The first card drawn was the Knight of Cups Rx, placed at the center and signifying the key issue at hand. The second card was Key 13, Death Rx, which was placed to the left signifying energies moving away from his life; and to the right the Ace of Pentacles Rx, meant to signify what was ahead of him or in the future, in relation to the question or issue. By focusing on the first card drawn, the Knight of Cups, I felt that the main issuue dealt with an archetype that the querent was trying to fulfill in his life perhaps at the expense of his own feelings, emotions or attitudes. When it comes to cards in reverse there can be an incredible array of interpretations. Some people consider them the "shadow" aspect of the upright card and, therefore, tend to read them quite negatively. Reversed cards could suggest a distortion or intensification or misuse of qualities usually attributed to the card in its "normal" position. However, one needs to look at the spread, at the question, at the energies that are being released in the actual moment of the reading. There is no doubt that there is a reflective quality, a shadow quality in a Reversed card because Spirit is telling us, "Listen up!" Or, "time to look at things from another perspective." But we need to allow the subconscious to help us understand the various possible meanings also, without jumping to specifics too fast. In a spread you must look at how the cards talk to each other, what symbol in one card transfers to another when in reverse, and many other factors.

If you look at the energies of the three cards in reverse, they seem to be flowing to the left. Take a look, for example, at the horses in both the Death and the Knight of Cups cards. They seem eerily similar. Because our querent loves to see himself play the role of Sir Galahad or any kind of knight in shining armor, he could not help but laugh when he actually saw himself reflected in the Knight of Cups, Rx. Much too often he would find himself saying "Yes" to people at the expense of his own priorities or his likes, dislikes. He loves to play the Hero archetype, the Rescuer, the "Firefighter" who comes to the rescue, the romantic who always remembers to bring flowers to any occasion. The first one to volunteer in the community, in church, among friends or enemies.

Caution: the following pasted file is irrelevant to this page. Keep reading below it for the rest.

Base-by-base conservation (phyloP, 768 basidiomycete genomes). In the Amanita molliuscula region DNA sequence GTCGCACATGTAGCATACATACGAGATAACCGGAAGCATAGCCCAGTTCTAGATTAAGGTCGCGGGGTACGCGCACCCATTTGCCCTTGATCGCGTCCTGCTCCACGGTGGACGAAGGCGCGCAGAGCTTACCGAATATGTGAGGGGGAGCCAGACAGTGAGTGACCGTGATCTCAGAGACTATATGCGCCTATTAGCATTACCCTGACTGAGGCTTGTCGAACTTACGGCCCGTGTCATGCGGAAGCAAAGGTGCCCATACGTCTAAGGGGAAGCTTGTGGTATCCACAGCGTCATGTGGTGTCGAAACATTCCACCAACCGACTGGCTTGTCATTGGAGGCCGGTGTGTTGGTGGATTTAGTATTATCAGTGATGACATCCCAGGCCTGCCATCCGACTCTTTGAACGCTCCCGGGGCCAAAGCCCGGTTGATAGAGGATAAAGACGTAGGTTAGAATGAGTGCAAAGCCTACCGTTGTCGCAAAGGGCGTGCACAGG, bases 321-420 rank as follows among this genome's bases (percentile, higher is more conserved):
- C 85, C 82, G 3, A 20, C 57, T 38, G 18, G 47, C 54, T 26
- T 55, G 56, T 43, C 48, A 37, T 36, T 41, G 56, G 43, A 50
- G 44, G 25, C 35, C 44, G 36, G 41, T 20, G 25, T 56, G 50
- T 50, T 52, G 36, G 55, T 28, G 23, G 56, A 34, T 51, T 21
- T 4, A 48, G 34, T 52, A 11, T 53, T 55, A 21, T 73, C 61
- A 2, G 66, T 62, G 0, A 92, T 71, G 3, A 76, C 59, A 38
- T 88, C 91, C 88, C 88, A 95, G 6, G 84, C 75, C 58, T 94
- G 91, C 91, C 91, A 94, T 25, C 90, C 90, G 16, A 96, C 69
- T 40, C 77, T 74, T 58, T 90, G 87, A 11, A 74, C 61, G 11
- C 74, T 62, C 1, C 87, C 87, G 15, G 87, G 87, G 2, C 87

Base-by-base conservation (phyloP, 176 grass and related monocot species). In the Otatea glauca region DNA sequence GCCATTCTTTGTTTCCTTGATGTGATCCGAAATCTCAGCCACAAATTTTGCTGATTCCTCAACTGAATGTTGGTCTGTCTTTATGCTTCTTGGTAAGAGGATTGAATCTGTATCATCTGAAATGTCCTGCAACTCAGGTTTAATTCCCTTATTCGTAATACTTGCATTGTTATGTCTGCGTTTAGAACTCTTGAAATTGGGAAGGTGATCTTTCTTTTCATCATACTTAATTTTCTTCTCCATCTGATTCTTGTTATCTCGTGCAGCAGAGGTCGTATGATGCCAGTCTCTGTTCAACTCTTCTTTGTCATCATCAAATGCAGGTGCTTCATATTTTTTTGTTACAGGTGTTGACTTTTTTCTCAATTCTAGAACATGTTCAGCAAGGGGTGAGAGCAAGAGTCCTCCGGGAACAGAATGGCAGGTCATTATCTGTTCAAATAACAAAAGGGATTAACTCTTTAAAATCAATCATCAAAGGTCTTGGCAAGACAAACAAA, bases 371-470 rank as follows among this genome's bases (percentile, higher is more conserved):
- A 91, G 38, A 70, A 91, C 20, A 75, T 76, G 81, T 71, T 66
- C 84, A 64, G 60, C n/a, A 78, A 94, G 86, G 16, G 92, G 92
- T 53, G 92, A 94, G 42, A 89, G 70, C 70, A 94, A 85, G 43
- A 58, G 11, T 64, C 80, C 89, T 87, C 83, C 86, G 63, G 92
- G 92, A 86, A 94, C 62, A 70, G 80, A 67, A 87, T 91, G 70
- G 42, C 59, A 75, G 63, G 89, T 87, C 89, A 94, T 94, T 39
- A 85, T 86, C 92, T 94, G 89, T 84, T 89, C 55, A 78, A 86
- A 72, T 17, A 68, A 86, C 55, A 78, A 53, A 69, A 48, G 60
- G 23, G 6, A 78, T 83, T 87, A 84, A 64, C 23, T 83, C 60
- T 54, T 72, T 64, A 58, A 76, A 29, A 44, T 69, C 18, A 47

We talked about the archetype of Death and Rebirth, about how he was not enjoying his retirement because of the many obligations still on his plate, about letting people down, about his need to move on with his life, on to another level, regardless of how others would interpret his isolation. The Ace of Pentacles was seen by him as a "good omen." It meant to him to hold on to the essence, to put both feet on the ground and seek the "quintessence" of his true being. He even visualized the Ace of Pentacles as a "bowling ball" that could help him "knock down" some of the negative attributes he had been clinging to for too long. At the end, he decided to turn Death right side up and leave the other two cards as dealt as he discussed the ways he intended to apply the reading to his immediate goals. Before leaving, however, he actually turned around the Ace of Pentacles also as a way to allow the energies of this powerful card to carry him through the next necessary stages in order to put his life back on track.

Notice the radical change in the energies of the cards by just changing the dignity of one card and repositioning the spread to overlap with creative visualization.

Transformation Tarot
Transformation Tarot
Transformation Tarot

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Copyright 2010 YMR